Social Media as a Tool of Hybrid Warfare

The development of information technology has changed the nature of conflicts by creating an additional layer of complexity to traditional battle spaces. Nearly global access to the virtual environment has created numerous opportunities to conduct battles online affecting events in both the physical domain, such as computer systems, and in the cognitive domain of people’s attitudes and beliefs. Recently we have witnessed how both states and non-state actors use hybrid approaches to pursue their political and military aims, skilfully combining military operations with cyber-attacks, diplomatic and/or economic pressure, and information (propaganda) campaigns. Over the past decade, social media has rapidly grown into one of the main channels of communication used today. Virtual communication platforms have become an integral part of warfare strategy. The recent conflicts in Libya, Syria, and Ukraine have demonstrated that social media is widely used to coordinate actions, collect information, and, most importantly, to influence the beliefs and attitudes of target audiences, even mobilise them for action. Given this state of affairs, the NATO Strategic Communications Centre of Excellence (NATO StratCom COE) was tasked with looking into how state and non-state actors leverage social media as a tool for conflict and hybrid warfare strategies. The following topics will be addressed in the report:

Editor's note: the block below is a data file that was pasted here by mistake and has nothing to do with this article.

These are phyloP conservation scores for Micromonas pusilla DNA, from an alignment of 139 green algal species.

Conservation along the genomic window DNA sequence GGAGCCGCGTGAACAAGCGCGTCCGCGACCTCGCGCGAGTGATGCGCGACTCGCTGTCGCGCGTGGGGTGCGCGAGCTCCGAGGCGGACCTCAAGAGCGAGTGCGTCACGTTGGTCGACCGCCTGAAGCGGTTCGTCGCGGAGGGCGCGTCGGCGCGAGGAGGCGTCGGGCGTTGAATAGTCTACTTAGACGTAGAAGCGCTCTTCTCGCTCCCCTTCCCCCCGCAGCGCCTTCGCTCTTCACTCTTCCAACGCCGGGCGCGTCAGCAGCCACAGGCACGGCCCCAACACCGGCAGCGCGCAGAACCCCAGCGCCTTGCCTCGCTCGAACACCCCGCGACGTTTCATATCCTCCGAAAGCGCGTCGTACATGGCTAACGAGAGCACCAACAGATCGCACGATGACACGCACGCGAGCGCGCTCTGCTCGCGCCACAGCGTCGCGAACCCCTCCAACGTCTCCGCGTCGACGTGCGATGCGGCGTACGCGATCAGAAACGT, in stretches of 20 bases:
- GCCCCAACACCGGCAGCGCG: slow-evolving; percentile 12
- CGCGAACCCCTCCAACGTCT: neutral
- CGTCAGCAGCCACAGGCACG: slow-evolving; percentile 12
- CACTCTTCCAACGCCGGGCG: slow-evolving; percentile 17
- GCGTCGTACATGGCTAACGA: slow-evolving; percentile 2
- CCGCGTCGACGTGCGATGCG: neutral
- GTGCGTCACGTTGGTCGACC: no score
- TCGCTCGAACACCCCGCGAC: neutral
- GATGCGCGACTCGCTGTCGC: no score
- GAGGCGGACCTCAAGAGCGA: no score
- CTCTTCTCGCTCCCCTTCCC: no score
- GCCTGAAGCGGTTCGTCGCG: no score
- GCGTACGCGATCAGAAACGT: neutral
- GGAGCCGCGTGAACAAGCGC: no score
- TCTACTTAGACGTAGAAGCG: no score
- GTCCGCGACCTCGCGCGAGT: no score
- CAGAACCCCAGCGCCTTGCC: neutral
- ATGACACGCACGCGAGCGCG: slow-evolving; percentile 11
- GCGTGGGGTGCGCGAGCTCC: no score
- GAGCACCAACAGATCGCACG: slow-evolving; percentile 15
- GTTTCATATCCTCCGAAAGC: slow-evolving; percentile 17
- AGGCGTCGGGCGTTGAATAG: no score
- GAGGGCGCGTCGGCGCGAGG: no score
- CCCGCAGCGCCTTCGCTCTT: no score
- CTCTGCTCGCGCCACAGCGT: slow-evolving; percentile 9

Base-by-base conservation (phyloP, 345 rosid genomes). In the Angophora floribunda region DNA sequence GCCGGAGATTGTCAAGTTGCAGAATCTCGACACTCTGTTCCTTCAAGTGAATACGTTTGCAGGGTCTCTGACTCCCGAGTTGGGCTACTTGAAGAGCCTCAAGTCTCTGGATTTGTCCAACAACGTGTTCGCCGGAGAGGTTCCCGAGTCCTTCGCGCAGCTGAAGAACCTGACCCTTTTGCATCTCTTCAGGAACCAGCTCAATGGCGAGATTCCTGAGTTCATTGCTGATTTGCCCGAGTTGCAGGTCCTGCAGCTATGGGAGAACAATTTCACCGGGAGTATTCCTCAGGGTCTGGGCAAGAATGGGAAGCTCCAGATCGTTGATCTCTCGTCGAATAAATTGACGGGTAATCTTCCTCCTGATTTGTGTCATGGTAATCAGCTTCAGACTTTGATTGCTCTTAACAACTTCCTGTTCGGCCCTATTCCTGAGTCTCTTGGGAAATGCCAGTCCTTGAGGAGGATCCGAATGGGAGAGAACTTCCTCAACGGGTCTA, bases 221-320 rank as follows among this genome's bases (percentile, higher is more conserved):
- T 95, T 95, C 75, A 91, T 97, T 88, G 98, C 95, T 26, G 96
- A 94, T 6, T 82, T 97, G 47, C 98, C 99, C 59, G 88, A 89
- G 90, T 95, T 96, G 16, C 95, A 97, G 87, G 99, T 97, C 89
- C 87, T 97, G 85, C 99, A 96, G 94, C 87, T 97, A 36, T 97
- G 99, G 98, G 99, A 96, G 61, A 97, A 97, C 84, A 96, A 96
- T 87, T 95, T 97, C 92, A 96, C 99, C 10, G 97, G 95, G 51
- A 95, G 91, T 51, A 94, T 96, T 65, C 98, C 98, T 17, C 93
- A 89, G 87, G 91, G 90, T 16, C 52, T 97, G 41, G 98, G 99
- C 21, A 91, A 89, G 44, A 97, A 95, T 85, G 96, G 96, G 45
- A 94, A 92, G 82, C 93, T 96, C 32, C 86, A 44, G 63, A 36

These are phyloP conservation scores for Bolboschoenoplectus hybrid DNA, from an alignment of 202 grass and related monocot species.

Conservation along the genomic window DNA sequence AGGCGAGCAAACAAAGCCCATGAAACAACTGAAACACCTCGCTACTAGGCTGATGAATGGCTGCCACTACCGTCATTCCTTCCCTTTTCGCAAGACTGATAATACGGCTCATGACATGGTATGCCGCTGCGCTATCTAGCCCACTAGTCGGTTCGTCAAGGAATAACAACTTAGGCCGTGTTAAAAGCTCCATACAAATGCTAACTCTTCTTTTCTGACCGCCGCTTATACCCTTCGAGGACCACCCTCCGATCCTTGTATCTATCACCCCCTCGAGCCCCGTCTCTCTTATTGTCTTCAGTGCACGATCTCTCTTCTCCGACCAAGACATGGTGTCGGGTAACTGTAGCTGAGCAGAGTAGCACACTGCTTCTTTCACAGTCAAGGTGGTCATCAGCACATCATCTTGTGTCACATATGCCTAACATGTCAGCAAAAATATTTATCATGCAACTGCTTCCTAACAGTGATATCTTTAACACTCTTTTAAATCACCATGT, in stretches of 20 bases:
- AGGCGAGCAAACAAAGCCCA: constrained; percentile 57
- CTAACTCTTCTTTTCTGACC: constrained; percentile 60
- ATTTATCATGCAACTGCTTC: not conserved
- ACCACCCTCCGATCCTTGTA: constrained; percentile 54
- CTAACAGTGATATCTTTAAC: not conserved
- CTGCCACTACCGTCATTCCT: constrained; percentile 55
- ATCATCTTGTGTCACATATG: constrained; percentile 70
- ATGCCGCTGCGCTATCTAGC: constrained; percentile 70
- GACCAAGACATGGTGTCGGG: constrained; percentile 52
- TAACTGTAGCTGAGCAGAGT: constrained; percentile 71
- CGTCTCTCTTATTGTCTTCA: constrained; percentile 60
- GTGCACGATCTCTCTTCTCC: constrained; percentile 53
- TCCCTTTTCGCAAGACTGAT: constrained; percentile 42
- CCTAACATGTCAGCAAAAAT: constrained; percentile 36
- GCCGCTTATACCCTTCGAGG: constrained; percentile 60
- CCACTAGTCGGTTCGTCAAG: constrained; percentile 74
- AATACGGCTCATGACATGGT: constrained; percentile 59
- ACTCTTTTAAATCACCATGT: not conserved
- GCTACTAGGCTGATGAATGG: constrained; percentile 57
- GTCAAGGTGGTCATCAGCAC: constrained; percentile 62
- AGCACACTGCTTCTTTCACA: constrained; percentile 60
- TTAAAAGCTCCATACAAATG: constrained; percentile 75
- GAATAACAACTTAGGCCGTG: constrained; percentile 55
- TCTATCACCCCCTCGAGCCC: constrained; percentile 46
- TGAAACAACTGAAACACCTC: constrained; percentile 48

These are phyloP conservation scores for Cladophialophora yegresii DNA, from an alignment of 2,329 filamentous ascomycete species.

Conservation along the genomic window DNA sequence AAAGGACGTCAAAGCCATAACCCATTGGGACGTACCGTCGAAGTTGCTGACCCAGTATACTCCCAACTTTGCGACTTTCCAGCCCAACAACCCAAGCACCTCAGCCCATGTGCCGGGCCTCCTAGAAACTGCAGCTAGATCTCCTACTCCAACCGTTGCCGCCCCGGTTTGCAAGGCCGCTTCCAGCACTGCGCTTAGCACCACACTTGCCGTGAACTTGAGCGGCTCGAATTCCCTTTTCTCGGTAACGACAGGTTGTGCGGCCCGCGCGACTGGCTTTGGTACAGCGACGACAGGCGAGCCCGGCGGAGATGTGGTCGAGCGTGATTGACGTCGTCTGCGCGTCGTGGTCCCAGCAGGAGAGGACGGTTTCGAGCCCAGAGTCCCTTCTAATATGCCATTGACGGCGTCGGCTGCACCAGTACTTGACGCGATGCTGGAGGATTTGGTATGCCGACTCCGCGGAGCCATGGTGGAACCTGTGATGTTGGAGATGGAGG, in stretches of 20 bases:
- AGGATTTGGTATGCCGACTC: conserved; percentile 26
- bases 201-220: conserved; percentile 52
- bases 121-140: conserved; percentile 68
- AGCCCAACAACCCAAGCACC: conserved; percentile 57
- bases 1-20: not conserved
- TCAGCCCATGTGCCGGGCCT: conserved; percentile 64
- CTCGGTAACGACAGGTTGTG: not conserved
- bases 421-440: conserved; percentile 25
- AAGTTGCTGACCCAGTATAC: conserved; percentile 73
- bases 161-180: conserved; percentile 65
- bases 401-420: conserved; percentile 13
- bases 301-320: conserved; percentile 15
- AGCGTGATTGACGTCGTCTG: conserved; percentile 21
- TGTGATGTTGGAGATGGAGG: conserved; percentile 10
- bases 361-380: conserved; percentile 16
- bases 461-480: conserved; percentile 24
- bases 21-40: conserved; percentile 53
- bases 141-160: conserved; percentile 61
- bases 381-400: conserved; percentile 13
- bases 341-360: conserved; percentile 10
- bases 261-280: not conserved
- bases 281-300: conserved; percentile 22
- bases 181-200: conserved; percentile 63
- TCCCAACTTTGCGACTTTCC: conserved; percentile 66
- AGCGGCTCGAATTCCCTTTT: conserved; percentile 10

• What is the role of social media in hybrid warfare? How is it ‘weaponised’?
• What techniques and tactics do state and non-state actors employ to support their political and military aims using social media? What effects can they achieve?
• What can NATO and its member nations do to identify and counter the malicious use of social media?
We hope that this paper will serve as a comprehensive introduction and useful educational material for anyone interested in understanding the complexity of today’s information environment, and specifically the techniques of influence used in the digital space. The report summarises the conclusions of research commissioned by the StratCom COE—Internet trolling as hybrid warfare tool: the case of Latvia by the Latvian Institute of International Affairs (LIIA) in cooperation with Riga Stradiņš University,1 Social influence in Russia-Ukraine-conflictrelated communication in social media by a team of Polish researchers,2 Network of terror: how Daesh uses adaptive social networks to spread its message by Joseph Shaheen, US State Department Fellow at the StratCom COE, as well as discussions from the seminars and conferences conducted by the COE over the course of 2015.

Tags: Counterterrorism, ISIS, Social Media